While the use of motorcycles in the military and other branches of the government has declined in recent decades, Rider has uncovered information about a top secret, elite motorized unit created by the Department of Homeland Security to address an unlikely but potentially terrifying threat: a zombie outbreak.
Considered by most to be nothing more than a figure from Haitian folklore and the product of filmmakers’ imaginations, zombies are nonetheless part of government preparedness efforts. In 2011, the U.S. Centers for Disease Control printed a booklet called Preparedness 101: Zombie Pandemic. Presented in graphic novel form, the booklet’s true purpose was to encourage people to make a plan and be prepared in case of a disaster or emergency. The zombie angle was a lighthearted way to grab attention, under the premise that if you were ready for a zombie apocalypse you’d be ready for just about anything. The CDC did not actually suggest a zombie apocalypse was a real threat.
The motorcycle-based zombie response unit uncovered by Rider, however, does not consider a zombie apocalypse as a threat to be treated lightly. Vector studies of the spread of other diseases clearly demonstrate the importance of a fast response to prevent outbreaks from becoming so large that they overwhelm both the health care system and, in the case of a zombie outbreak, public safety forces. The spread of disease from the undead to living victims could quickly result in an exponential increase in the numbers of undead seeking to feed on ever smaller numbers of besieged, living victims.
As we know, when it comes to fast response, motorcycles can be very useful. It will be no surprise to Rider readers, therefore, that the response units created to address a zombie outbreak (and prevent it from turning into a zombie apocalypse) have been equipped with specially prepared motorcycles. Government planners clearly believe that relatively lightweight motorcycles will be one of the best means for getting specially trained personnel to the site of a zombie outbreak, despite the widespread panic and chaos and potential social collapse that would quickly follow.
Two classes of motorcycles have been chosen for zombie response duty, as shown in these spy photos exclusive to Rider. The Ducati Monster shown is an example of a machine outfitted for response in urban areas. The Kawasaki KLR650, bearing the “zombie survival vehicle” identification sticker, is an example of the kind of motorcycle equipped for response in rural areas where all-terrain capability is critical. These relatively lightweight motorcycles with their upright riding positions better allow their specially trained riders to deploy weapons even when in motion. Top speed is not an essential capability for attacking or evading zombie hordes, but maneuverability is critical, so motorcycles in the 650cc to 900cc range were deemed most appropriate.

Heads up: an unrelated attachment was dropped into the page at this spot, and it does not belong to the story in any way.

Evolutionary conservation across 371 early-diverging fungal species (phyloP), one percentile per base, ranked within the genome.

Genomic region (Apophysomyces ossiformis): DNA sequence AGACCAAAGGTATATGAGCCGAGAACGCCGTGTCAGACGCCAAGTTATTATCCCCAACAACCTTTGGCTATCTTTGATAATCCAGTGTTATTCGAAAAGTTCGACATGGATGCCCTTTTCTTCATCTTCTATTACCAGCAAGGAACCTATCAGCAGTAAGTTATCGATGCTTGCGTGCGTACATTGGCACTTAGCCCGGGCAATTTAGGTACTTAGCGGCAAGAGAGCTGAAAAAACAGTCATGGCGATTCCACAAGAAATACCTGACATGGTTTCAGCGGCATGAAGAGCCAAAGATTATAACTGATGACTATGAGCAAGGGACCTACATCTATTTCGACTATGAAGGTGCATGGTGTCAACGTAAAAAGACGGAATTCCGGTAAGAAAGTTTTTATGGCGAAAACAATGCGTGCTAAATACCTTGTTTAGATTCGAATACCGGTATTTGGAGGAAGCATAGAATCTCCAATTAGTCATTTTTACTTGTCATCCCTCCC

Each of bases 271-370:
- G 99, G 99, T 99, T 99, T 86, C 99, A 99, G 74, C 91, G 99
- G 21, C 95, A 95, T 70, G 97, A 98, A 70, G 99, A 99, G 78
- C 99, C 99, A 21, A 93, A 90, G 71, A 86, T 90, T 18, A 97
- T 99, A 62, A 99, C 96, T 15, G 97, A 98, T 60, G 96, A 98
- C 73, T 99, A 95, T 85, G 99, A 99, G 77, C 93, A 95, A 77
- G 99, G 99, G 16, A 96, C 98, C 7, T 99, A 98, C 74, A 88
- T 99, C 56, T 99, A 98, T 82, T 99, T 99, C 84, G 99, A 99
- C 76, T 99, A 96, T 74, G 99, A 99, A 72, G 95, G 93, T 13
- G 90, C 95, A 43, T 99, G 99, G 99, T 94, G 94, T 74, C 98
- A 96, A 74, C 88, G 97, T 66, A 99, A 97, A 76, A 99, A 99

As the photo of the Monster shows, the motorcycles have been equipped with a variety of special tools and weaponry. Grenades, spare ammunition and even weapons for hand-to-zombie combat are within quick reach of the rider. Motorcycles carry an official “United States Zombie Hunting Permit” as shown in the photo.
I first learned about the zombie response unit and obtained these photos when I took a wrong turn and found myself entering a small compound of buildings in the Green Mountains of Vermont that apparently (in retrospect) was a zombie response team training site. Nobody noticed at first as I shot some photos of the motorcycles from a distance, but when several very fit-looking men with short haircuts who were elsewhere in the compound saw me, shouted and started running toward me, I abandoned my idea of asking for friendly directions. A few miles down the road, I saw a black SUV approaching in my mirrors, but fortunately I was coming to a particularly curvy section of the road and we all know those three-ton SUVs handle like garbage scows on a tight mountain road, so I was able to elude my pursuers.
After fleeing the state, I later attempted to get confirmation of the response team’s existence by calling Homeland Security from the last existing public pay phone in Newark, New Jersey, hoping my call could not be traced. But a spokesperson declined comment. “We neither confirm nor deny rumors and speculation about classified activity,” said the official, who refused to give his name. “And that includes M-ZORT, the Motorized Zombie Outbreak Response Team, which may or may not exist. I’m not saying.”
There is one more critical element to this story. Though we have no way of knowing exactly what day you will be reading this article, the date of this post definitely says April. So it could be April 1.